Antitrust Monopolization

When You Can Win with Advertising, Why Win in Fact?

By the end of last year, 150 million Chinese were using 5G mobile phones with average speeds of 300 megabits a second, while only six million Americans had access to 5G with speeds of 60 megabits a second. America’s 5G service providers have put more focus on advertising their capabilities than on building infrastructure.

Graham Allison and Eric Schmidt, Opinion: China Will Soon Lead the U.S. in Tech, Wall St. J. (Dec. 7, 2021),

Of course, it’s a bit rich to be reading this in the opinion pages of the Journal, which can usually be found defending laissez-faire commercialism.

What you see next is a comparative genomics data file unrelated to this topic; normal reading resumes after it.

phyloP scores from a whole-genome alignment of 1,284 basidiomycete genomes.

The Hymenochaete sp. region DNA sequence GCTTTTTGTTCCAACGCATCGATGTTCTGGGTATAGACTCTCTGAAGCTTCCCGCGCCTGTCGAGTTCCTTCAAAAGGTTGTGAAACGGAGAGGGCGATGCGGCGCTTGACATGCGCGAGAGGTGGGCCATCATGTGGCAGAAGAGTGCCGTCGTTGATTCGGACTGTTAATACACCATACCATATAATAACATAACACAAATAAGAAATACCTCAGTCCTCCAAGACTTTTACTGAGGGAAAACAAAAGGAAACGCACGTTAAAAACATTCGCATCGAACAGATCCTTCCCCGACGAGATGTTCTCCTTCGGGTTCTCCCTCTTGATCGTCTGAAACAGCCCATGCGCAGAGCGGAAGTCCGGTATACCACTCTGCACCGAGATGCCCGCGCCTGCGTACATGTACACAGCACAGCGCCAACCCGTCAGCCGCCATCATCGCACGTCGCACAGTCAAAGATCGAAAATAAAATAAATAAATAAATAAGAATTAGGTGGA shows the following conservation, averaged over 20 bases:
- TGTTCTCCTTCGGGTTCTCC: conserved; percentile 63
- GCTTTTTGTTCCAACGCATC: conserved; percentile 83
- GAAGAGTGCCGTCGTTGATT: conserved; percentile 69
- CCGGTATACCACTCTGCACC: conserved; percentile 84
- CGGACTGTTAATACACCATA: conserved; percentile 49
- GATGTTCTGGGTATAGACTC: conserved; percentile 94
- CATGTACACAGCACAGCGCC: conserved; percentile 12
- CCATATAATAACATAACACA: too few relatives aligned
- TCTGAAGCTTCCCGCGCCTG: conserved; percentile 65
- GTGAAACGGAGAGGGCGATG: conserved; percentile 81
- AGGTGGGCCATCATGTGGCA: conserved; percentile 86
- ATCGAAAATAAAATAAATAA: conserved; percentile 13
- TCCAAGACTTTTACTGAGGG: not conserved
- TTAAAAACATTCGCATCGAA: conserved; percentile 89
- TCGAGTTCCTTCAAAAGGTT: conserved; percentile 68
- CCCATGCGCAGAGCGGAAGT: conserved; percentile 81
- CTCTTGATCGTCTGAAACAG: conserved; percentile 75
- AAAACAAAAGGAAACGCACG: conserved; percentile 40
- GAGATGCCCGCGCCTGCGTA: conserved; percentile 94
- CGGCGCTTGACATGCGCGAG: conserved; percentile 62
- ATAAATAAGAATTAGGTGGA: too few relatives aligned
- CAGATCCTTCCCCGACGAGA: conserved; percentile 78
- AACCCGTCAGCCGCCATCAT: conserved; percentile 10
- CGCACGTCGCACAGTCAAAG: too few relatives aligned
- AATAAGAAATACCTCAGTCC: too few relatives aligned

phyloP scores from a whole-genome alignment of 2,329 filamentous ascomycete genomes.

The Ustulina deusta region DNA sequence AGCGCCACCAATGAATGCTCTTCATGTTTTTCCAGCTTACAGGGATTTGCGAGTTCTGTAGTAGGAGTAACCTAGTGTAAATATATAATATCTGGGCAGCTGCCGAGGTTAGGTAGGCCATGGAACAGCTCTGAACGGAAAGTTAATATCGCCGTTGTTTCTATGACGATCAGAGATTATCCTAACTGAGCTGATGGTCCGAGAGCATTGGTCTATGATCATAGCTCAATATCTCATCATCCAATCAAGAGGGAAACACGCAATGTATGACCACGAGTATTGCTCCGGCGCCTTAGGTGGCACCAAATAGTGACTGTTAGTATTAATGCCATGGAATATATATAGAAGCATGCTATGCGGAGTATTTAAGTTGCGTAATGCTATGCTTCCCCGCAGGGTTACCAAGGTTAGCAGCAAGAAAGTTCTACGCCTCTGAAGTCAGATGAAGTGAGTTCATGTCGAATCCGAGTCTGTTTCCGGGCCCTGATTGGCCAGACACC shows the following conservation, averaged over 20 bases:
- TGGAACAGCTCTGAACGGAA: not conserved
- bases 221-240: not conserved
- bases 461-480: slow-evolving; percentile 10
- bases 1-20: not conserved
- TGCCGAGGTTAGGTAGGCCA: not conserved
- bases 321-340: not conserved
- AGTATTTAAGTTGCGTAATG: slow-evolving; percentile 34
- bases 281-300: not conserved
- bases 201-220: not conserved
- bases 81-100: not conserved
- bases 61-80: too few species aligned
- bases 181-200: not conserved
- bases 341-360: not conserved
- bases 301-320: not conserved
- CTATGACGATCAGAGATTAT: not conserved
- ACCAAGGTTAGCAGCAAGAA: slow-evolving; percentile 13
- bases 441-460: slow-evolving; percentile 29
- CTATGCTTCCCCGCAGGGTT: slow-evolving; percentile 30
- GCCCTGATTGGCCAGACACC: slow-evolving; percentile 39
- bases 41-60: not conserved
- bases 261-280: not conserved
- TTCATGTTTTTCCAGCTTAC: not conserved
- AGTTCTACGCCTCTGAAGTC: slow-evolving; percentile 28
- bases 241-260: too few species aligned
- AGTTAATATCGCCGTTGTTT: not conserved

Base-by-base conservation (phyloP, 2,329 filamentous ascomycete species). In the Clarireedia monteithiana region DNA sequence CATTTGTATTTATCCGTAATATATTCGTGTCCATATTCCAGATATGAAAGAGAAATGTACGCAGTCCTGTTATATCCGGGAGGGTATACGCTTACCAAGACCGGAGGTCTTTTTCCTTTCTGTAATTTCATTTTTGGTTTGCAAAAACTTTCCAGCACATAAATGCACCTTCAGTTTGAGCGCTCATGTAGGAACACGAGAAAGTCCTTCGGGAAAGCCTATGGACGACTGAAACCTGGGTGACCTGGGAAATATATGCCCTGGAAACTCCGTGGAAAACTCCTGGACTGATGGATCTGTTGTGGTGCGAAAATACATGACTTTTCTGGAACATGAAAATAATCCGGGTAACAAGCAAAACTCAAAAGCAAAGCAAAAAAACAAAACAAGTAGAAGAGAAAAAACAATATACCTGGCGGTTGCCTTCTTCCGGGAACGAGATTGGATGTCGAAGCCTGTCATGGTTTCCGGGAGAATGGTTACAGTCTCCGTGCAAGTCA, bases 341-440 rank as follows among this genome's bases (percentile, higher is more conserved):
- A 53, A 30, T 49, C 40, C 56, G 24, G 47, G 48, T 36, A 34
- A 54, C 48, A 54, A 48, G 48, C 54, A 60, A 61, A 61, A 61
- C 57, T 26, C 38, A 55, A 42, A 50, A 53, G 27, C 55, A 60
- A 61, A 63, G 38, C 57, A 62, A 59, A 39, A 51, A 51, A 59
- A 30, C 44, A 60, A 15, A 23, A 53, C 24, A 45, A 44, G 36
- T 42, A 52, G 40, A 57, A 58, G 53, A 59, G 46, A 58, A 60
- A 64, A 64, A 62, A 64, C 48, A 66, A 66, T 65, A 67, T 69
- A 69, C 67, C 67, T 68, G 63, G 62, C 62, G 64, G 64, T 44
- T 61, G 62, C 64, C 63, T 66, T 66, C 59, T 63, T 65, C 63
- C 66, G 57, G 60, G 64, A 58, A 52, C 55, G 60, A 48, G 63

The American telecom industry is a marketing-driven oligopoly that colludes tacitly to minimize expensive investment in infrastructure and competes instead for market share via worthless, unproductive advertising.

Things would have been different if we had not broken up the old Ma Bell, an engineering-focused organization that took national defense very seriously. As a monopoly, it knew that it had to serve a public purpose or the pitchforks would come out.

Unfortunately, they came out anyway, and antitrust got it, and we are left with the miserable, middling shards that we have today—shards that quickly replaced their engineering culture with a marketing culture, because once they were small they didn’t need to worry about public scrutiny and were free to work exclusively for themselves.